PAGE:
In rather vague news emerging from Taiwan, it seems that HTC may be looking to developed Mobile Internet Devices (MIDs) using Intel’s new Atom processor and Qualcomm’s Snapdragon chipset, with new devices coming towards the end of the year…
Nokia, Sony Ericsson, NEC and Alcatel-Lucent have all sat down and formed a licensing framework for a new mobile standard called Long Term Evolution, which can be shortened to LTE, or simply 4G as that makes things much easier to follow…
The BBC has updated its mobile web site to include more interactive elements and content than before, and in recognition that it’s already the most popular mobile web destination in the UK, with 2.7 million unique visitors each month.
It keeps many of the same elements found on the BBC’s regular web site…
Intel has chosen the name “Atom” for its new line of low-power microprocessors, specifically designed for use in mobile devices, UMPCs and some desktop PCs.
Intel wants to cash in on the increasing popularity of mobile devices, with the idea of a $250 Internet-connected pocket device that they’ve called the “netbook”.
The Atom processor is less than 25 square millimetres, based on 45 nanometre technology. They were previously code-named Silverthorne and Diamondville.
Vodafone UK has announced a deal with Huawei which sees its smallest HSUPA USB stick launched, giving customers high-speed mobile Internet access on their mobile PC, handheld device, or desktop PC.
The creatively named E172 gives a download rate of up to 7.2Mbps, which is certainly no slouch, and an upload rate of up to 2Mbps. Yes, I know — “up to” — but we live in hope.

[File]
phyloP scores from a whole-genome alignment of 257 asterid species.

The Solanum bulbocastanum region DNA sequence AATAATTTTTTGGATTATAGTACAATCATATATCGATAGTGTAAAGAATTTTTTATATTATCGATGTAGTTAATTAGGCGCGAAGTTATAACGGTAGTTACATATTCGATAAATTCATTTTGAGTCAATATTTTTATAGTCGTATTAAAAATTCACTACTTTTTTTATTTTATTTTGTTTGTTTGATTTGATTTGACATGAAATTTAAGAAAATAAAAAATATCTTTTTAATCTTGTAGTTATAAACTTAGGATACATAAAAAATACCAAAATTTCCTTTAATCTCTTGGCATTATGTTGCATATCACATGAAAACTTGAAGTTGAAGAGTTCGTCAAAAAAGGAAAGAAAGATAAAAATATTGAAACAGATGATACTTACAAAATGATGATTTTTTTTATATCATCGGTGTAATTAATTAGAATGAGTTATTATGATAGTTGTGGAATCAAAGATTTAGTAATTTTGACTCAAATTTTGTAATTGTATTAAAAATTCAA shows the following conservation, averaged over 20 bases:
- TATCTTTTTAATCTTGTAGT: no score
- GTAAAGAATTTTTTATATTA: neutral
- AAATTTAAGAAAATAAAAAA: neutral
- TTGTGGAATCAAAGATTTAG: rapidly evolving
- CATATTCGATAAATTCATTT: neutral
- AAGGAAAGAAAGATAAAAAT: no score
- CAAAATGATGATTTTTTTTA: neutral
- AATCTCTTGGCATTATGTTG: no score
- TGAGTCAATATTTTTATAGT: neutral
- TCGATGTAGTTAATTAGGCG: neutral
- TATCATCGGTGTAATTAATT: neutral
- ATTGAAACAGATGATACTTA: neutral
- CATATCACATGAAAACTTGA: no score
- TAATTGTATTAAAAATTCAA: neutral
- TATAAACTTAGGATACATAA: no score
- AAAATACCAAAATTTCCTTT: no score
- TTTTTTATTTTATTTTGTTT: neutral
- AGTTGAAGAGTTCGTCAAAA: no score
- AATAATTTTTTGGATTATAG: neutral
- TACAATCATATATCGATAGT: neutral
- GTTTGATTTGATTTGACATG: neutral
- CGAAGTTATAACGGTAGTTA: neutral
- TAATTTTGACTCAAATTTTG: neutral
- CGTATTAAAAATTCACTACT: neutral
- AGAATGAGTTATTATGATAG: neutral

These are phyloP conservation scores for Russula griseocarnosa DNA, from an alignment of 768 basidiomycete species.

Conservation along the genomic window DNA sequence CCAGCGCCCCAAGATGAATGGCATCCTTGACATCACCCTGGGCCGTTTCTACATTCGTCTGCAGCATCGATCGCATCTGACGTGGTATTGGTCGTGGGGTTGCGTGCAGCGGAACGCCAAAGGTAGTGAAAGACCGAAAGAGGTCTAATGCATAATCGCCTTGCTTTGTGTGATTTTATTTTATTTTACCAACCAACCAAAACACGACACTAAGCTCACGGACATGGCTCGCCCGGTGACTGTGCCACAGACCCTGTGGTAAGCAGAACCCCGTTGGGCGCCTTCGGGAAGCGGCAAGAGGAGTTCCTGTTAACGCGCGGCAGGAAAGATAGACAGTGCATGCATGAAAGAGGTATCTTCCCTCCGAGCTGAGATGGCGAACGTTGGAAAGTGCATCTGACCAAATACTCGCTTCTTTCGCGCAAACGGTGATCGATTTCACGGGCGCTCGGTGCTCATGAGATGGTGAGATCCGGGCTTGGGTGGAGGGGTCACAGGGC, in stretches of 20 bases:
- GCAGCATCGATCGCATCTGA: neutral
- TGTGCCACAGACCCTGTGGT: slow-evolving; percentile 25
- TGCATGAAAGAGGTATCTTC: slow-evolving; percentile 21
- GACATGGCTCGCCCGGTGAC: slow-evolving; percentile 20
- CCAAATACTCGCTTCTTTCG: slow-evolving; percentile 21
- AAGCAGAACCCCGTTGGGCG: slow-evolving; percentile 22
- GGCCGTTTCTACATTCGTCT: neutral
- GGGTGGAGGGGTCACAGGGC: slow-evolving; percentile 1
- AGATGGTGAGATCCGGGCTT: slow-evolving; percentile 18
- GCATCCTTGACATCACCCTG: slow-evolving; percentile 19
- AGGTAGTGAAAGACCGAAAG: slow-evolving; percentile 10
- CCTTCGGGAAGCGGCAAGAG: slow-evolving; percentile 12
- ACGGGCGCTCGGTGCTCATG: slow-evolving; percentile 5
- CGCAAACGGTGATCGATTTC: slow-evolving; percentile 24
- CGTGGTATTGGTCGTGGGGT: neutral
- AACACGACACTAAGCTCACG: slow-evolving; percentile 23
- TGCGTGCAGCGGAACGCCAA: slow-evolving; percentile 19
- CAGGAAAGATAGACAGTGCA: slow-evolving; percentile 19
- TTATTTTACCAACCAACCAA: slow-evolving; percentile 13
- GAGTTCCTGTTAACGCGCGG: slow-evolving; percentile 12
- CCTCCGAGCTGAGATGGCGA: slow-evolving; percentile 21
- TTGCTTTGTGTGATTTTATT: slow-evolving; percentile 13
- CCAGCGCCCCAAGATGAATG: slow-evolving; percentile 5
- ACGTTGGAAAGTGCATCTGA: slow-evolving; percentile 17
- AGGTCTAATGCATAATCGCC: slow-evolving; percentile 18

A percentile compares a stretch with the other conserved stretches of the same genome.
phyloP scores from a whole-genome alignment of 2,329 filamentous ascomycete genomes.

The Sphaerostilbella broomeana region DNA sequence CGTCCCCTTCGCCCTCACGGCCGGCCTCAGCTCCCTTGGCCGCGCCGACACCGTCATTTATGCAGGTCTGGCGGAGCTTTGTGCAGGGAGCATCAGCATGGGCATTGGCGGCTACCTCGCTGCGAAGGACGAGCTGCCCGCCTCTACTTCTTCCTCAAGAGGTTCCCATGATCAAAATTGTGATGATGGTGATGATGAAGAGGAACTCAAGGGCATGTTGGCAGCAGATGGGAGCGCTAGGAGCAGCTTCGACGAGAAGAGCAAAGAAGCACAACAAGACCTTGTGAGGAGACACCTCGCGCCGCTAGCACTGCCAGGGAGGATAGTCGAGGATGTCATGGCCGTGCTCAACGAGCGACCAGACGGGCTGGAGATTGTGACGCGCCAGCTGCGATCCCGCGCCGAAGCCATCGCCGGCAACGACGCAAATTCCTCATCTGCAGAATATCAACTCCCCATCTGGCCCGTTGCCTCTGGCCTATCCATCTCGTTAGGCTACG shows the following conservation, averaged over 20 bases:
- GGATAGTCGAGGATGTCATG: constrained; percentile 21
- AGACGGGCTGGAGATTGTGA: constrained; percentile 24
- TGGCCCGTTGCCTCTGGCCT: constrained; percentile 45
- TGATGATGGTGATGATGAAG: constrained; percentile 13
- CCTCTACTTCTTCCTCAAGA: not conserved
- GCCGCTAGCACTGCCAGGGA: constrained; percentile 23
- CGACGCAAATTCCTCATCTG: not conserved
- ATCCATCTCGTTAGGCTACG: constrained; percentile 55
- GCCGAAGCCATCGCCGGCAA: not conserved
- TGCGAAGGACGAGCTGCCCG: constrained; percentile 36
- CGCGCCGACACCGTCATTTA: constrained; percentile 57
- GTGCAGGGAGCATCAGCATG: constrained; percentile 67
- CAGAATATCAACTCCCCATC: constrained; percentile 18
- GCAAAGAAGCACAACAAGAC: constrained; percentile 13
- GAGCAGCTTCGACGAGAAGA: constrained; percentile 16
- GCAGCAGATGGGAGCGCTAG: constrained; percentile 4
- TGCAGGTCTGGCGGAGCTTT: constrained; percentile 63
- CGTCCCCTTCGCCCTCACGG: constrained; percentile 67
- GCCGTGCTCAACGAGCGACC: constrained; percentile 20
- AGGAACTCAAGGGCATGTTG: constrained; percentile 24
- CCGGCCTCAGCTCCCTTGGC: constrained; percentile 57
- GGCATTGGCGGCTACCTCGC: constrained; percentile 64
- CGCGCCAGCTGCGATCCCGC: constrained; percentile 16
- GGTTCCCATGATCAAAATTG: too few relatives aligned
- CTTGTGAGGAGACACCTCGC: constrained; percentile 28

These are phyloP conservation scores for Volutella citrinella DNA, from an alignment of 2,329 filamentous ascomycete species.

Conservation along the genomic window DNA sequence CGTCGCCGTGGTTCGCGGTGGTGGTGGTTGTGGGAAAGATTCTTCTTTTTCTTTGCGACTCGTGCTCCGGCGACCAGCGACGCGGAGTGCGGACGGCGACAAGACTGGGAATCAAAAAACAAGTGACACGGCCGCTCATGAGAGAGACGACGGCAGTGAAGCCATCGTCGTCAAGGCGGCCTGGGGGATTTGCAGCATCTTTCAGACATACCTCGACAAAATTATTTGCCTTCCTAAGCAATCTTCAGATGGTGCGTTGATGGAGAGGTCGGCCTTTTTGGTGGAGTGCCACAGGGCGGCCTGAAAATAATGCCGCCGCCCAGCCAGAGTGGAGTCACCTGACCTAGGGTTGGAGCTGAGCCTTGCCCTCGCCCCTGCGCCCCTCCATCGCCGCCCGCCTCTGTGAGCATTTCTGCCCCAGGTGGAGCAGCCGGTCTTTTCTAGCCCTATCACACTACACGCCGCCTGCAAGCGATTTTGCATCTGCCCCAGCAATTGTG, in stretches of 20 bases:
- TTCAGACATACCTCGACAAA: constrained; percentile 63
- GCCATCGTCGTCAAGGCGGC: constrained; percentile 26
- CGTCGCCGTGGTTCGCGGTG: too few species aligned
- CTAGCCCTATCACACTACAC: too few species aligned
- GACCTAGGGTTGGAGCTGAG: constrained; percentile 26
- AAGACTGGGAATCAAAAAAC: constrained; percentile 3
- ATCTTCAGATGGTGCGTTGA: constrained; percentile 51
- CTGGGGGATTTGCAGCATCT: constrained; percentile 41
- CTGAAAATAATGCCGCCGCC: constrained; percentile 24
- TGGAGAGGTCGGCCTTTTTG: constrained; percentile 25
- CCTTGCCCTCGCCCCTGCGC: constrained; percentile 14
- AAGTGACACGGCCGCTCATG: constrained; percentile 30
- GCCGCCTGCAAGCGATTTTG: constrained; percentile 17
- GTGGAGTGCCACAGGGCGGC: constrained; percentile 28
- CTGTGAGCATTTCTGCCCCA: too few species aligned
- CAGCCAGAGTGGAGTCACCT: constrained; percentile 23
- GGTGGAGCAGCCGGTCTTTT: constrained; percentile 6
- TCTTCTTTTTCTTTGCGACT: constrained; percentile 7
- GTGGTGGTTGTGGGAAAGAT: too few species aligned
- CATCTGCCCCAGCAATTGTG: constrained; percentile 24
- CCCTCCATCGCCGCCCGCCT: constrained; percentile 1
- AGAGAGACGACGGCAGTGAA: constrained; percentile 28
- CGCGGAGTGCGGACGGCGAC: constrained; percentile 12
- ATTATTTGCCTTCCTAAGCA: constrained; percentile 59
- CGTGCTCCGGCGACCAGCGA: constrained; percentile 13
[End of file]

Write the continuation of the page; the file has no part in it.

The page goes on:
Fully compatible with Windows Vista and XP, and Mac OS X, the device was apparently designed with the elegance of a sleek white piano in mind. Well, it takes all sorts.
This morning, mobile operator 3 is holding a mobile internet seminar in London, with speakers including the likes of Skype, Yahoo, and Jaiku. I’m sitting in, tapping away on a laptop to bring you the most interesting bits.
Because of these two omissions, Mobile Business magazine has weighed in and claimed that the iPhone won’t run the full Web.
They claim that Flash and Java are “near essential” applications – and I’ll own up and say that I’ve said similar about Flash. I’m not a huge fan of Flash, because it does its best to slow down even the most modern PC’s CPU, but I recognise that it has become a standard for a number of web applications.
Java, too, is a pain. The only Java I like is the hot, steaming variety that comes from my coffee percolator each morning. The other Java is – well – hot and steaming might describe it, but it ain’t coffee.
Vodafone UK has announced its new “Vodafone Mobile Internet” service, whereby the Vodafone live! portal will now provide access to mobile-optimised versions of popular web services including Google, MySpace, YouTube, eBay, and Instant Messaging from Microsoft and Yahoo!
It comes together with new tariffs that include a ‘data pack’ allowing users to download up to 120MB of data for £7.50 per month, or a daily charge of £1 for 500K, with no further charge unless the day’s usage exceeds 15MB.
Mobile phone operating system maker Symbian, whose software is found on about 70% of the world's smartphones, together will leading mobile phone makers, have appealed for mobile operators to make their wireless Internet services cheaper to appeal to more customers….